Newspaper article The Evening Standard (London, England)

A Messy Compromise

Newspaper article The Evening Standard (London, England)

A Messy Compromise

Article excerpt

THIS GOVERNMENT knows how unpopular it has made itself with Londoners by making an unholy mess of the Tube. That is why, days before the General Election announcement, ministers were scrabbling last week to strike a deal with London's Transport Commissioner. The outcome may - just - suffice to deter Mr Bob Kiley and Mayor Ken Livingstone from making a big fuss during the campaign. It should not, however, prevent commuters from seeing through the shoddy facade. What has happened - as far as we can judge, because like everything else to do with the Tube, the deal is still a muddle - is that PPP staggers on, but Mr Kiley is being empowered to negotiate the contracts.

This satisfies one of the designated Tube supremo's major complaints, that the Government was making agreements with construction companies without reference to those who would have to make them work.

Mr Kiley is highly experienced in haggling with construction companies about underground rail systems.

Indeed, he has dealt with several of the Government's preferred bidders in the past. He has always argued that he can secure better cash terms than ministers have been talking about. Now he will have a chance to prove it. But if Mr Kiley and even the Mayor prove willing to go along with the Government's latest version of its pantomime horse, Londoners should not do so. The bottom line is that PPP, a flawed structure that splits track and operations and satisfies only the conceit of Mr Gordon Brown, remains in being. PPP still stinks.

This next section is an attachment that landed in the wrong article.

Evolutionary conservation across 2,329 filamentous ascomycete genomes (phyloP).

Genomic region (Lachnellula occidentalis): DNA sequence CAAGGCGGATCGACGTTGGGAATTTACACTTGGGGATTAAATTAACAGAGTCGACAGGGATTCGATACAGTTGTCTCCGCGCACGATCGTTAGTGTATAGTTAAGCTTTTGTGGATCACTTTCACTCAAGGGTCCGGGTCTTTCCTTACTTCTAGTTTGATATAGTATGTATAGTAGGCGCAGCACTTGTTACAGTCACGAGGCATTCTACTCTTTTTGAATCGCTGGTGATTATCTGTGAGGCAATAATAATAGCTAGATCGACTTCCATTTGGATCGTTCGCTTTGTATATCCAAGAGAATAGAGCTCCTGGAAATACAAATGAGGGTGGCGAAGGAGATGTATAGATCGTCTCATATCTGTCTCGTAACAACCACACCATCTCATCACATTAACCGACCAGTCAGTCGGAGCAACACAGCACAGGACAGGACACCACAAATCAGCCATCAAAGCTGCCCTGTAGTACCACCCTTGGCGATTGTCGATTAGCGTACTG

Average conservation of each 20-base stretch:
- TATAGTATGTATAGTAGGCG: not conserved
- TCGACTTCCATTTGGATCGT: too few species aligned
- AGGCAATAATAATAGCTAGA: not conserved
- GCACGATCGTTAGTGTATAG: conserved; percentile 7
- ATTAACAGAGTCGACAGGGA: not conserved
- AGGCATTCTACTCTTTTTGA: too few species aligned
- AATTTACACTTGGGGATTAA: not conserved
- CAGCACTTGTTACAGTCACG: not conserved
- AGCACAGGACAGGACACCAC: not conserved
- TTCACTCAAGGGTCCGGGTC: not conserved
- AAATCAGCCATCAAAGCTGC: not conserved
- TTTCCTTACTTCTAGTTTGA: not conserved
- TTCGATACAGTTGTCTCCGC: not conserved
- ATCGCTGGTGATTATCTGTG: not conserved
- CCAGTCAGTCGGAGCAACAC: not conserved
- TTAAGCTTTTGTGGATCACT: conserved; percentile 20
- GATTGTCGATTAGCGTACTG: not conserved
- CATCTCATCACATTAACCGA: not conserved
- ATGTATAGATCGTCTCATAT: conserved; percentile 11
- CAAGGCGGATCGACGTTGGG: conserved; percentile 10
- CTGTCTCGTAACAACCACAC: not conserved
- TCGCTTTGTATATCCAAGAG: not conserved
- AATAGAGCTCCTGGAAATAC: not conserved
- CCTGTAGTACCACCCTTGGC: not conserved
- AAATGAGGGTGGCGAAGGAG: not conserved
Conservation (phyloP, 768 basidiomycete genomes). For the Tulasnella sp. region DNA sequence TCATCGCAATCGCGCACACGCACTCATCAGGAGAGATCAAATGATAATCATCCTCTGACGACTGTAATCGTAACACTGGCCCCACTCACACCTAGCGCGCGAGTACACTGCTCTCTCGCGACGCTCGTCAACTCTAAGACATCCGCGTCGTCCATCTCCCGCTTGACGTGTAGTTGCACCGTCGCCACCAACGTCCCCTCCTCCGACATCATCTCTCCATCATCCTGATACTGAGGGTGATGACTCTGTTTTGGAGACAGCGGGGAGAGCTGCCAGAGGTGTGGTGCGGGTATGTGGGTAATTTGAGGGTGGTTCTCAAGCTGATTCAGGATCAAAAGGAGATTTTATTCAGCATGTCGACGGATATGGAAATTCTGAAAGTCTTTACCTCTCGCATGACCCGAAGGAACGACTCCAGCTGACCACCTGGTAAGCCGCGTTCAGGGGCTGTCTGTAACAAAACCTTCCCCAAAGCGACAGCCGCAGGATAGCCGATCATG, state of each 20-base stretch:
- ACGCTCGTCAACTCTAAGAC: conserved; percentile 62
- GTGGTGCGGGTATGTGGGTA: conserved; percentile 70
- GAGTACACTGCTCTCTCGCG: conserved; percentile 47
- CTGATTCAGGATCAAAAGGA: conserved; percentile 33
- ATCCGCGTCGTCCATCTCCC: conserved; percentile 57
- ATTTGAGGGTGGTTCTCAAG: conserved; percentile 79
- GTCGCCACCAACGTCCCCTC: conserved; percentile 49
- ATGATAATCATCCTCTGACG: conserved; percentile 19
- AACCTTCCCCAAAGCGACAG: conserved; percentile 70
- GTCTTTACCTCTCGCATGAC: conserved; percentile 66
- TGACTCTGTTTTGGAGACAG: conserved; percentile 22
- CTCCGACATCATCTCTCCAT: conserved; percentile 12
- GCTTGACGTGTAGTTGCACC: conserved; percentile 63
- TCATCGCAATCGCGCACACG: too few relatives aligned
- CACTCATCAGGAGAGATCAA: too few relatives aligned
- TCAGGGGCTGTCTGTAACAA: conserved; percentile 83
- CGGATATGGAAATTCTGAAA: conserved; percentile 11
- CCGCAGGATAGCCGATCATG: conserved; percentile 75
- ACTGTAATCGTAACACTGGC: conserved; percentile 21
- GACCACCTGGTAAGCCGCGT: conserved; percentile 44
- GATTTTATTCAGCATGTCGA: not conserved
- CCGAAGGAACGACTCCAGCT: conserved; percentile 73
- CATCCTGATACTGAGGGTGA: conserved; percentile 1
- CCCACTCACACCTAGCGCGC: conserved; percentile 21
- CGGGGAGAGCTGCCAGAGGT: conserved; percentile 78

Mr Blair has rushed through this latest piece of cosmetic surgery for one reason only - because he wants to get the Tube off the agenda for his general election campaign. He should not succeed. Whatever Londoners do or do not do on polling day, they should not forget that Mr Blair has failed this city miserably. First, he committed himself to devolution for the capital, then tried to devolve power to a moth-eaten glove-puppet from his own toy-cupboard. Then, after the humiliation of Frank Dobson and the triumph of New Labour's arch-foe Ken Livingstone, the Government set about forcing through a reconstruction plan for the Tube that made no sense when he unveiled it, and makes even less now. …

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